Review: The Eyes of Me


Chas of The Eyes of Me

The documentary The Eyes of Me, which screened at the Cinema Touching Disability Festival earlier this month, presents an extraordinary look at four blind teenagers living in Austin. Their stories unfold over the course of a year at the Texas School for the Blind and Visually Impaired (TSBVI), a public residential high school. Nationally, over 9,000 students attend similar residential schools. Director Keith Maitland worked closely with the film’s subjects to produce sequences of stylized rotoscopic animation to complement the film’s observational aesthetic. Created from over 250 hours of footage, this documentary captures a visually engaging and textured portrait of its characters’ lives.

"How do you see yourself, when you can't see at all?" The stories of the film’s central characters offer a perspective on growing up, fitting in, and preparing for the future. Forced to confront the world without sight, the high-school students share their thoughts, perceptions and inner-visions of the outer world. 

The Eyes of Me follows their high-school experiences of dating, academic responsibilities, fitting in, family issues and preparing for college over the course of one dynamic year. High school senior Chas wants greater independence, and therefore he leaves the school’s dorms to live independently in his own apartment. His greatest passion is creating hip-hop music. When Chas drops out of school halfway through his senior year, his resolve to chart his own path is tested.

At her old school, 15-year-old Denise's classmates made fun of her cane and called her names. She isolated herself and struggled with bouts of depression. At TSBVI, she's living away from her supportive family and able to act in a play for the first time. Freshman Isaac has been blind less than a year. When his retina detached after an injury, his uninsured grandparents could not afford emergency eye surgery. The freshman left his rural home in Paris, Texas to attend school at TSBVI. Meagan focuses on her future and prepares for graduation as the class valedictorian. She'll be attending community college in the fall and moving out into the sighted world.  "People have actually come up to me and said, 'Hey, do you want to feel my face to see what I look like?' It’s like, 'Hello, personal space.' "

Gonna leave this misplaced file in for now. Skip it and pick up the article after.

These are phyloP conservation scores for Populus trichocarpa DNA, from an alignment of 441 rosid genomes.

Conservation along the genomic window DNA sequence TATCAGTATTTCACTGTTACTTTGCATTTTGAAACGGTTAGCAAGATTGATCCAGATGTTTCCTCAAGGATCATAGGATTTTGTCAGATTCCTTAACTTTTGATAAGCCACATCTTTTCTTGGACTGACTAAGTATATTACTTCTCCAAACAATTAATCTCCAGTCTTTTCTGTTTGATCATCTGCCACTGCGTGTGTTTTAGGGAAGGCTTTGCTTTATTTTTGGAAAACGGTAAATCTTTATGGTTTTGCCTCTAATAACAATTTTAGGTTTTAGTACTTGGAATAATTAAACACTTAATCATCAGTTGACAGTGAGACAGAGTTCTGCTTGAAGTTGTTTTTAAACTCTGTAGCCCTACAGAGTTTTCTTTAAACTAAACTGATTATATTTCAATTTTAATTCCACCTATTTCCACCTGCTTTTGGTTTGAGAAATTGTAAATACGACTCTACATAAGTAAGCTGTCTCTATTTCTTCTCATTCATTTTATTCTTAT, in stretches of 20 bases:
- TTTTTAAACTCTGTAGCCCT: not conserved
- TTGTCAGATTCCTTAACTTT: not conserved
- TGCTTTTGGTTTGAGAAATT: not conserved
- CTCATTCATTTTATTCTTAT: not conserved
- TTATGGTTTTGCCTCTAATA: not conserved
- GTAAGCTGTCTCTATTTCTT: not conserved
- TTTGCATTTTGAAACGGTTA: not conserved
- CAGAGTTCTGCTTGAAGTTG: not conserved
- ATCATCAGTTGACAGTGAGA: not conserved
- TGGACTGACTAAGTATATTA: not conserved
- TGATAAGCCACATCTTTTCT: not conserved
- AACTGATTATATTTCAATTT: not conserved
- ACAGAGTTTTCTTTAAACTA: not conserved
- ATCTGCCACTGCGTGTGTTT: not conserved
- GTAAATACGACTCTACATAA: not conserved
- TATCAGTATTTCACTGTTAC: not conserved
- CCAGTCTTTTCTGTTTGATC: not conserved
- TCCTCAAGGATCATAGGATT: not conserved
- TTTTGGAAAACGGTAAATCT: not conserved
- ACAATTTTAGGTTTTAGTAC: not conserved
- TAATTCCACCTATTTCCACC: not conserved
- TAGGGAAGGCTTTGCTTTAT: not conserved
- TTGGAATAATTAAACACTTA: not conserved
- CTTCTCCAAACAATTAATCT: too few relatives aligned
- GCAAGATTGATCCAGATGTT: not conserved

In The Eyes of Me, Director/editor Maitland takes a cinematic approach to observational footage, yielding a style that is both dramatic and organic. He effectively allows the stories of each character to develop and play out naturally. This ensemble documentary offers an unprecedented look inside a marginalized community as it captures the stories of these four teenagers. The portrayal of their experiences challenges the perceptions of viewers. On a personal note, I've known one of the secondary characters John Nolan -- who won the high school award in the 2007 Cinema Touching Disability Film Competition -- through his participation in the SCARE for A CURE annual haunt. However I realized after watching this film that I could make a better effort to interact with the TSBVI students I've met to lessen the gap and better understand their lives.

The Eyes of Me premiered at the 2009 South by Southwest Film Festival, and has played several festivals around the nation including the AFI Dallas Film Festival. The documentary will premiere on PBS as a part of the award-winning documentary series Independent Lens in spring 2010. In addition to the national television broadcast, PBS and Independent Lens will present The Eyes of Me as a part of their Community Cinema program, scheduling semi-theatrical screenings of the film in 50 communities nationwide.

Austin Connections: Austin-based artists Jason Archer and Paul Beck, who lea the animation team on Richard Linklater's A Scanner Darkly, created the distinctive rotoscopic animation for The Eyes of Me, their first nonfiction work. With Chas's own music production playing an important role in the story of the film, Maitland was eager to include some of Chas's music in film, credited under his performing name One2Cee. The soundtrack features Austin bands American Analog Set, Sunset (Bill Baird – formerly of Sound Team), Golden Bear, Brazos, Hotel Hotel, and Sparrowhouse (Jared Van Fleet of Voxtrot).

Notable Austin Locations: Primary location is the Texas School for the Blind and Visually Impaired (TSBVI) and its surrounding neighborhoods near 45th Street between Guadalupe and Lamar.